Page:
As the local logistics companies, sherpa guides, and Icefall Doctors go about their work to prepare for the season ahead, hundreds of climbers from around the world are preaparing to descend on Kathmandu. By the start of April, the first teams will have started to arrive in Nepal’s capital city in preparation for the long season ahead. Despite that being just a few weeks off at this point, a lot of questions remain for those who work with foreign clients there.
So far, the Nepali Department of Tourism hasn’t issued any guidelines on what to expect when travelers arrive. Government officials have assured the local hotels, restaurants, airlines, tour operators, and other travel-related entities that they will issue guidance soon. That could include everything from no restrictions whatsoever—which seems unlikely—to strict quartiles, a negative COVID test, or even proof of vaccination. The lack of communication at such a late date has plenty of people worried however, as the coronavirus is already a significant threat to the Nepali people.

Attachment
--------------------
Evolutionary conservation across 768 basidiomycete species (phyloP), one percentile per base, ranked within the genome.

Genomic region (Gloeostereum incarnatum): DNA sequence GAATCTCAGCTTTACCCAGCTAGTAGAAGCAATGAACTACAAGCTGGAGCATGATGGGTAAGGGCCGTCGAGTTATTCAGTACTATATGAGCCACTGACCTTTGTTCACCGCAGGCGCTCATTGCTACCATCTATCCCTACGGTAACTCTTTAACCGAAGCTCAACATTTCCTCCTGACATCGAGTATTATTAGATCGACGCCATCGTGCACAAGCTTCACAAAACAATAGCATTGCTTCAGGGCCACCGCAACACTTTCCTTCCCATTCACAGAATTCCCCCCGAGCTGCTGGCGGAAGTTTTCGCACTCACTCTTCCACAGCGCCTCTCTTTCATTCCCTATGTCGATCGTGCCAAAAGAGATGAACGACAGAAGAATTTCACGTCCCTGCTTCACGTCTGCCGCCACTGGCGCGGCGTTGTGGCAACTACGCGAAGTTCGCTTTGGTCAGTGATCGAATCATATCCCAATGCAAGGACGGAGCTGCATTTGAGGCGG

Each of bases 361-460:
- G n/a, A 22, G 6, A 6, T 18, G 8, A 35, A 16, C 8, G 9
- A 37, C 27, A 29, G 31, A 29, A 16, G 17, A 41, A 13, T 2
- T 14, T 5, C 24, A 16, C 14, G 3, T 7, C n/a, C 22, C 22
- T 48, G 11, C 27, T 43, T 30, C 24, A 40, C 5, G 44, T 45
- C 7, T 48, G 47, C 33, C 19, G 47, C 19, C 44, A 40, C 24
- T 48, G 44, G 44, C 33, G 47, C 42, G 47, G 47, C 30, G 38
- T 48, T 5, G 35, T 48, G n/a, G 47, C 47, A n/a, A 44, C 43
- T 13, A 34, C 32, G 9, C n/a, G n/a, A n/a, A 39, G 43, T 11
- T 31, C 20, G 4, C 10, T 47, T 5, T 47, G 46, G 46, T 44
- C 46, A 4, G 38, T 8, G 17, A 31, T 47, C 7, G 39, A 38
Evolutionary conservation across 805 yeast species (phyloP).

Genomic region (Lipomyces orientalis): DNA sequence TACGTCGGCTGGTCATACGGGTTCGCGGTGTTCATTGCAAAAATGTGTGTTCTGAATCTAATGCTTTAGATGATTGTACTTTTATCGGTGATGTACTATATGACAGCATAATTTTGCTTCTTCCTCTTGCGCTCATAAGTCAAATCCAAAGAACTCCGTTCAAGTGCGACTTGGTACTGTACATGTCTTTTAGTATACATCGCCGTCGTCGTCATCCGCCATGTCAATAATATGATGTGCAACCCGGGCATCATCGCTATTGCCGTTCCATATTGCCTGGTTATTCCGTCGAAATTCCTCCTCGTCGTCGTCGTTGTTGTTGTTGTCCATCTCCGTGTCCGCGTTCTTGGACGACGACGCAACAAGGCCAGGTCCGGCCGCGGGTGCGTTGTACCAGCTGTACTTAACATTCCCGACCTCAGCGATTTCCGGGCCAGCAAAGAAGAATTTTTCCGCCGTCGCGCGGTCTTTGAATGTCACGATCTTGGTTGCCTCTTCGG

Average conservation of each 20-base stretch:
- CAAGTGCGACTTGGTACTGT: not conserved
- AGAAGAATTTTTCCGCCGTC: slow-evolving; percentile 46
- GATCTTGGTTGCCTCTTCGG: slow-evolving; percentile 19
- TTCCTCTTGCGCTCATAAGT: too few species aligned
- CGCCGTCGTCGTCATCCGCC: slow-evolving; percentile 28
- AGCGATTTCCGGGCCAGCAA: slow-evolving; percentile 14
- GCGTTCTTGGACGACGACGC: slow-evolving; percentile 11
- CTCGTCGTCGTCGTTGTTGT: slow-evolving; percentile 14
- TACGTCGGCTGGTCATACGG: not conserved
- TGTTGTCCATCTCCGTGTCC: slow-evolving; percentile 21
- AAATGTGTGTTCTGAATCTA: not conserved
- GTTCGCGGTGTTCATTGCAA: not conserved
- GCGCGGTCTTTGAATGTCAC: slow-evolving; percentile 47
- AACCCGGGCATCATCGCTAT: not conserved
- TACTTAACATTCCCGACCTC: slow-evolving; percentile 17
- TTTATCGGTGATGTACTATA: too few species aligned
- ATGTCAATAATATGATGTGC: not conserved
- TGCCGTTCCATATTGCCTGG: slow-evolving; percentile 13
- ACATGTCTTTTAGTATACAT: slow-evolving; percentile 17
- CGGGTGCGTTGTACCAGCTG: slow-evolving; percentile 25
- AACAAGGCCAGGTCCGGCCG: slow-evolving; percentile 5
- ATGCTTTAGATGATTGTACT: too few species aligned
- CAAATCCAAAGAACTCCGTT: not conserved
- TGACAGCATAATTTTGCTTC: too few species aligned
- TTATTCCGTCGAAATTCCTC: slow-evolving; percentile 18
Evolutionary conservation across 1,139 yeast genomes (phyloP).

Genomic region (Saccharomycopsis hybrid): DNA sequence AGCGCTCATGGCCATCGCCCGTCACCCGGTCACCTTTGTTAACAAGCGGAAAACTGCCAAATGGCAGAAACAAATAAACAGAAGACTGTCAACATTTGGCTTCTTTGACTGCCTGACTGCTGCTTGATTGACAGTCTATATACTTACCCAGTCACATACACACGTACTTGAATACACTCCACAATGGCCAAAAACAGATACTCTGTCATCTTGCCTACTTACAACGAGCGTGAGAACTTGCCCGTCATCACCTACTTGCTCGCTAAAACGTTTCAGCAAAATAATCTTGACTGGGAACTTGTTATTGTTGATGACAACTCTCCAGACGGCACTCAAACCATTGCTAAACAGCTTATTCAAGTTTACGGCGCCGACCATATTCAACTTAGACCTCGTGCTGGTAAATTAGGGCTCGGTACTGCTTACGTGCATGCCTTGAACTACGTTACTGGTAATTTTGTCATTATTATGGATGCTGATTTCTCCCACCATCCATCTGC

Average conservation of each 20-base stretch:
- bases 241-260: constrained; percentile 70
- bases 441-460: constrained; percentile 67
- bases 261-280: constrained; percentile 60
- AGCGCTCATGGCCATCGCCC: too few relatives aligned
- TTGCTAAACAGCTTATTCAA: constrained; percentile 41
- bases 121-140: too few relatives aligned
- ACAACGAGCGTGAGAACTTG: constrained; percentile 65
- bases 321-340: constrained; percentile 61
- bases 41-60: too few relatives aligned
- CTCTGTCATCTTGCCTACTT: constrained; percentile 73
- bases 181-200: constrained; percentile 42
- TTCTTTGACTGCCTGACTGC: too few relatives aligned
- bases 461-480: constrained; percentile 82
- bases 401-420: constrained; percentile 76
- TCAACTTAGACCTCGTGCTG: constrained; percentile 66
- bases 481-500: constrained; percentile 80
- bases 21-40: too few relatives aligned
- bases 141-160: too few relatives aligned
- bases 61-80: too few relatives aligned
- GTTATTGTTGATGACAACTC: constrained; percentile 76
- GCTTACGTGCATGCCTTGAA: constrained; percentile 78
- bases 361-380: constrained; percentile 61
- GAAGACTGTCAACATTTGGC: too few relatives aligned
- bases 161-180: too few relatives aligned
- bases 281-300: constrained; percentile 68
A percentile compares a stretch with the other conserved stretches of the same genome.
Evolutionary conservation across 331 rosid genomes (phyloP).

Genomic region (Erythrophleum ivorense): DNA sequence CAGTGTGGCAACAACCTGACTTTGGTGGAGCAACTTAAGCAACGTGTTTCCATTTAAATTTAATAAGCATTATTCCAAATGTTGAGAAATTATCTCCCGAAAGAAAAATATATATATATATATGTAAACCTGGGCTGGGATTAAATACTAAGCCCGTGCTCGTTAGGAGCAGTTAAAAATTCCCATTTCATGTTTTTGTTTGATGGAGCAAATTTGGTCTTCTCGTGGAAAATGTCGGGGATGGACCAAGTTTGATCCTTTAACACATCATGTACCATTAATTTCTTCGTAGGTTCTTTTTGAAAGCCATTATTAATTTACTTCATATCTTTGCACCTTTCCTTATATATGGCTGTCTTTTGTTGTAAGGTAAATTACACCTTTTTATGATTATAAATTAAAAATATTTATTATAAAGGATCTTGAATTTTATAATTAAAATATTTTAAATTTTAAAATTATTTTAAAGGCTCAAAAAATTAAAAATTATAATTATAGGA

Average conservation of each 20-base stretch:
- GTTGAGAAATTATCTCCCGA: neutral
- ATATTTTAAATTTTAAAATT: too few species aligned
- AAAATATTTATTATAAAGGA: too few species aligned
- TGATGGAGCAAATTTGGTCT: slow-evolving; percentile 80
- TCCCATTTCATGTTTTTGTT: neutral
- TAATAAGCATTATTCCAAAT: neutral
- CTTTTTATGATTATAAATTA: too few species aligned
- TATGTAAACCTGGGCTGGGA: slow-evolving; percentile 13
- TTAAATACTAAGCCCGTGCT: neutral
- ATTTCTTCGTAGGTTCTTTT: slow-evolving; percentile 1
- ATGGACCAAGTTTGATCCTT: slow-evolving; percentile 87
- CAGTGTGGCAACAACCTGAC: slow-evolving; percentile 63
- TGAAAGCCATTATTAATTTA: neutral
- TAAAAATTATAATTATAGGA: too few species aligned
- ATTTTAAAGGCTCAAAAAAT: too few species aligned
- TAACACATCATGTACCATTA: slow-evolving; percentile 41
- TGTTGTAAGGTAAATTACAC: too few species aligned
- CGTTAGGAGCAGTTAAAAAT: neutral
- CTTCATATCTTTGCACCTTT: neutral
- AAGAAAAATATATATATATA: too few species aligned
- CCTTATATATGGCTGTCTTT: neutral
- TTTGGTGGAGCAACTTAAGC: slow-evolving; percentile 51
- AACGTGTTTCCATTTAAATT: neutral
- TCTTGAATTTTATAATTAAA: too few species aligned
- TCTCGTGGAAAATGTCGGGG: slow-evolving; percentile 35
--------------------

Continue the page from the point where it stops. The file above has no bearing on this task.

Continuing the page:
With all of this in mind, the question that remains isn’t whether or not Nepal can open for spring 2021, but whether or not it should? Yes, COVID numbers are starting to drop across the globe and multiple vaccines are now available. But even though the finish line is starting to come into focus, we’re not there yet.
Let’s just hope that reopening now doesn’t lead to a major new surge of the virus or ends up causing any further deaths. Considering what we know a year into this pandemic, that seems like wishful thinking.